The world-famous nonuplets from Mali marked their first birthday with a small party at home.
The nine babies were given the Guinness World Records title for the most children delivered in a single birth to survive.
They were born on May 4, 2021 – breaking the previous record of eight babies born to Nadya Suleman of the USA, also called Octomom, in 2009.
Dad Abdelkader Arby told the BBC: ‘They’re all crawling now. Some are sitting up and can even walk if they hold on to something.’
Although he admits ‘it’s not easy’, he said he is happy to see ‘all the babies in perfect health’.
Their mum Halima Cissé, 27, and all the siblings are still under the care of the clinic in Morocco where they were born.
They are living in a specially equipped flat, owned by the clinic, where nurses are on hand to help and ensure the babies adhere to a strict diet so they receive all the nutrients they require.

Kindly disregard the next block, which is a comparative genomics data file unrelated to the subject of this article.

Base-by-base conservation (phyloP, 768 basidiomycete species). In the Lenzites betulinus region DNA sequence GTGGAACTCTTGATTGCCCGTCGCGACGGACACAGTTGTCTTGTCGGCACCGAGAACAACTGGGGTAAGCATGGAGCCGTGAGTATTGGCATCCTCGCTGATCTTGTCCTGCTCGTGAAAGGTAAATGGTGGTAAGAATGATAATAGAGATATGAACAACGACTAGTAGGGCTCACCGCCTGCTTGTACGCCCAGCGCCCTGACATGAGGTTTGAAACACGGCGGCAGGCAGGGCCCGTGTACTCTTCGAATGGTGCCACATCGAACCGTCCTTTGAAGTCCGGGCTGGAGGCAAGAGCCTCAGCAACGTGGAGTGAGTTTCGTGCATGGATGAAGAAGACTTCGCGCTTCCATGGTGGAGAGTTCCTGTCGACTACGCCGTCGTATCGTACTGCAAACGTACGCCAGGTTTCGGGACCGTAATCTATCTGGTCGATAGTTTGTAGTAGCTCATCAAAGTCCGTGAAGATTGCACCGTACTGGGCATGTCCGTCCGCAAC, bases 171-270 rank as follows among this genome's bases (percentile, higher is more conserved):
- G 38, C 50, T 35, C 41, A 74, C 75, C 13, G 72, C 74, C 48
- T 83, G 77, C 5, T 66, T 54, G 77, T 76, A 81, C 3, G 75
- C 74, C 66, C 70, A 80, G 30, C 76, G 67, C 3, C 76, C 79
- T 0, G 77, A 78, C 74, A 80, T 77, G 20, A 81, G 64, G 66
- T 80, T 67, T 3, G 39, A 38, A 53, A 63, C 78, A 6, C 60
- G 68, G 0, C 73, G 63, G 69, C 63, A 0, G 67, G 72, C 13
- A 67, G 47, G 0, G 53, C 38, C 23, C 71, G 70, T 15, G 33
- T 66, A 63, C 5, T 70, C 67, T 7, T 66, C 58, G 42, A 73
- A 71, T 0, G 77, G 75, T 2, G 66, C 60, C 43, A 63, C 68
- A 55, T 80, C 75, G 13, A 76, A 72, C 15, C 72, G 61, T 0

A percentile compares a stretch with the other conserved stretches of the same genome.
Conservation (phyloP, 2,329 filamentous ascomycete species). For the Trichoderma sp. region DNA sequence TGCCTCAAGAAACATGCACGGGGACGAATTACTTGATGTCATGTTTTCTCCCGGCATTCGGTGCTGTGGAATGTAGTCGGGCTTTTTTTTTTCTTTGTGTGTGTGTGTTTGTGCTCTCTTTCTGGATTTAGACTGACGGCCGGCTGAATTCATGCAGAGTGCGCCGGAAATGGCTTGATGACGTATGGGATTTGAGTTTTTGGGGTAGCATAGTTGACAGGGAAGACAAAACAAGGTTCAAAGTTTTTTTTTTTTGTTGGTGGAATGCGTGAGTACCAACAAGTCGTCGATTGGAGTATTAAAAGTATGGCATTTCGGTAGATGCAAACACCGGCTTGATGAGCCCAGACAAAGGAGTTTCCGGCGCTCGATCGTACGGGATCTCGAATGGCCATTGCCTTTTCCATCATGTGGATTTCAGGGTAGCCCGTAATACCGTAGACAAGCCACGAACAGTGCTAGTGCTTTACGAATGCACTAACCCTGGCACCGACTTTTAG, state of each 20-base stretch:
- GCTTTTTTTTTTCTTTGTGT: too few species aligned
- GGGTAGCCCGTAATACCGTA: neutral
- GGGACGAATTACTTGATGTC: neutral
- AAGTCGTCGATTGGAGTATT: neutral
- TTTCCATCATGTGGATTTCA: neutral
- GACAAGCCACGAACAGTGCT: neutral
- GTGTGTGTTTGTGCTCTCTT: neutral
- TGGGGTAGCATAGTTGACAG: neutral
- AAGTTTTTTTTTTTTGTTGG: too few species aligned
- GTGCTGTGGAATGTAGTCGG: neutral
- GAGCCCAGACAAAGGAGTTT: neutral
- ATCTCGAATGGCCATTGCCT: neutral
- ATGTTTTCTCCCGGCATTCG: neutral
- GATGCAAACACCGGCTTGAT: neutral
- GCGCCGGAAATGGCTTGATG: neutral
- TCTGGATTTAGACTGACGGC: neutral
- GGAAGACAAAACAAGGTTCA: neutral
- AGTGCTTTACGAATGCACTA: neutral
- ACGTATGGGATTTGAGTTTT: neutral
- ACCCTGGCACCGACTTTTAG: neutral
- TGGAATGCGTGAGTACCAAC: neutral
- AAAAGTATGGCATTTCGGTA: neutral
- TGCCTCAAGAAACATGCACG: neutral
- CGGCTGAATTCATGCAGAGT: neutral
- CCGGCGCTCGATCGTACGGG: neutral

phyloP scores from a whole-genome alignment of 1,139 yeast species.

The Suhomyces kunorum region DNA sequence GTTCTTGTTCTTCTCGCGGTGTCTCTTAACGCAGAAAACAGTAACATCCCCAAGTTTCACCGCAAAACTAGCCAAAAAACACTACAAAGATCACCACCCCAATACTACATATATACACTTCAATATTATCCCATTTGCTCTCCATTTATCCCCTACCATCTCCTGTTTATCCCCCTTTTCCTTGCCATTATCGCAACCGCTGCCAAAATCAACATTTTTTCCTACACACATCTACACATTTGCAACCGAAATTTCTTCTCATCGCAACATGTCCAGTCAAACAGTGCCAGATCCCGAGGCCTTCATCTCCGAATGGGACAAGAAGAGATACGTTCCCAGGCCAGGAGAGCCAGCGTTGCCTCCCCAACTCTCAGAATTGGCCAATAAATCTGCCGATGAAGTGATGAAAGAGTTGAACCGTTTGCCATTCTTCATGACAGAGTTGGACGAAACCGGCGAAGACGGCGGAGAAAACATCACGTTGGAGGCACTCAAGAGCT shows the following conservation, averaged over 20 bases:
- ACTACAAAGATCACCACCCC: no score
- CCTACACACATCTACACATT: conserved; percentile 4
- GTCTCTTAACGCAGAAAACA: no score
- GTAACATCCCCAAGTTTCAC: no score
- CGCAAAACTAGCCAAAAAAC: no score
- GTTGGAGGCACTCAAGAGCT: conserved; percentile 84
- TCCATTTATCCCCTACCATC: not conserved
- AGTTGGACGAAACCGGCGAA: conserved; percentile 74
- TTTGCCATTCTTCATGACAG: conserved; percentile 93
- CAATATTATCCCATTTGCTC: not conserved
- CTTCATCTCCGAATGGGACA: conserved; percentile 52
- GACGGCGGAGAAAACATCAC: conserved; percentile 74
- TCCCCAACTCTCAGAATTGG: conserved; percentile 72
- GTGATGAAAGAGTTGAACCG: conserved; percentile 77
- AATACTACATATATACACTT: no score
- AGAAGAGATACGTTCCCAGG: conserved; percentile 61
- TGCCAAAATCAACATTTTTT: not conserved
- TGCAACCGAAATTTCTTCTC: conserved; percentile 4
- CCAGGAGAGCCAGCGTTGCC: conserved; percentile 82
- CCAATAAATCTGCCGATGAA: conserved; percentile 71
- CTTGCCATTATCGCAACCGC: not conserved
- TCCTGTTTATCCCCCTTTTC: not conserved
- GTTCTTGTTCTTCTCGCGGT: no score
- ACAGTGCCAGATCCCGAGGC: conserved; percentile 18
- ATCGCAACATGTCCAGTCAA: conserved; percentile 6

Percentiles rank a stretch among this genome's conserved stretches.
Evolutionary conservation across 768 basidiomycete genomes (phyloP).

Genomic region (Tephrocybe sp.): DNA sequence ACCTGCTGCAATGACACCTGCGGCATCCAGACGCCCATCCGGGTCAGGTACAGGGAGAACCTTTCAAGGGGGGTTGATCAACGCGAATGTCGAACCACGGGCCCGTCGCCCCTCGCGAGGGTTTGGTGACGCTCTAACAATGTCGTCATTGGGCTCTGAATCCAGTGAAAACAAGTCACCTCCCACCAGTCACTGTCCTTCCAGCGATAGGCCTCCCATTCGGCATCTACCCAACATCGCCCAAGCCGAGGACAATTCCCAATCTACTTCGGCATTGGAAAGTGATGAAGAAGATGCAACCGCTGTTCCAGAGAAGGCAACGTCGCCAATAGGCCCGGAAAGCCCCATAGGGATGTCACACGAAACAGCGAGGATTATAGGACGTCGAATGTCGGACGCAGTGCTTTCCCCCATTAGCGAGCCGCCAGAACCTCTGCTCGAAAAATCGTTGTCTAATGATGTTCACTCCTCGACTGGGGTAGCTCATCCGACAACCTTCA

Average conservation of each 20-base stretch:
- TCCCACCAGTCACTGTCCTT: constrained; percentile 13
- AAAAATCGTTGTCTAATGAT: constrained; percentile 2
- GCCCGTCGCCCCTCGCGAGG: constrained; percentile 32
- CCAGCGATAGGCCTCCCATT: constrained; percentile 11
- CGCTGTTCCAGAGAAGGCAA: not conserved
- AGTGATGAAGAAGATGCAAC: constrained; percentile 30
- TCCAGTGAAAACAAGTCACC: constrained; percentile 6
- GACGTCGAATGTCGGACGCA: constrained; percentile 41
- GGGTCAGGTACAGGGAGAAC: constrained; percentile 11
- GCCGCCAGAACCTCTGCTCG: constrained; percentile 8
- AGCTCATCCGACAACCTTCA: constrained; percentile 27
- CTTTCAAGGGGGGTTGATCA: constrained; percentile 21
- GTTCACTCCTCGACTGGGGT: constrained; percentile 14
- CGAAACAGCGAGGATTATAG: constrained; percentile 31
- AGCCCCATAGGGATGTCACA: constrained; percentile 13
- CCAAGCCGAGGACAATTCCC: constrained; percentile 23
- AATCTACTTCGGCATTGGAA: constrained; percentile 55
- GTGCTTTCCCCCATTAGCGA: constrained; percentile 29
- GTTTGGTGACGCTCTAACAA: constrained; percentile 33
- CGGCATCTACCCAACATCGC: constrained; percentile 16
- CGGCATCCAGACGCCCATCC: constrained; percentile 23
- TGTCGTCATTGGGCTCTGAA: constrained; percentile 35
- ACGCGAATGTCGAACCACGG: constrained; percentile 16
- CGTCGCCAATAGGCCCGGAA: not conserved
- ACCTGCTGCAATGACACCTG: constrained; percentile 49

The family held a small birthday party with a few nurses and neighbors to celebrate.
There are five girls – Adama, Oumou, Hawa, Kadidia, Fatouma – and four boys – Oumar, Elhadji, Bah and Mohammed VI.
They were born prematurely via caesarean section 30 weeks into Halima’s pregnancy.
Doctors initially thought she was going to have seven children, but two more were detected after she was admitted to the Ain Borja Clinic for specialist care.
When they were delivered they each weighed between 1.1lb and 2lb.
Nonuplets are extremely rare and no cases of all babies surviving after the birth for more than a few hours have ever previously been recorded.
To help them survive, as soon as they were born the children were transferred to incubators and remained under the care of the clinic’s pediatric neonatologist, Khalil Msaif, for several months.
Shortly after the birth, Mali’s health minister, Dr Fanta Siby, said: ‘The newborns and the mother are all doing well.’
Dad Abdelkader, a sailor in the Malian Navy, stayed in Mali during his birth to look after the couple’s three-year-old daughter, Souda.
When he was reunited with his family in October 2021, he said: ‘All of them are getting on very well and are a joy to look after.’
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George Holan is chief editor at Plainsmen Post and has articles published in many notable publications in the last decade.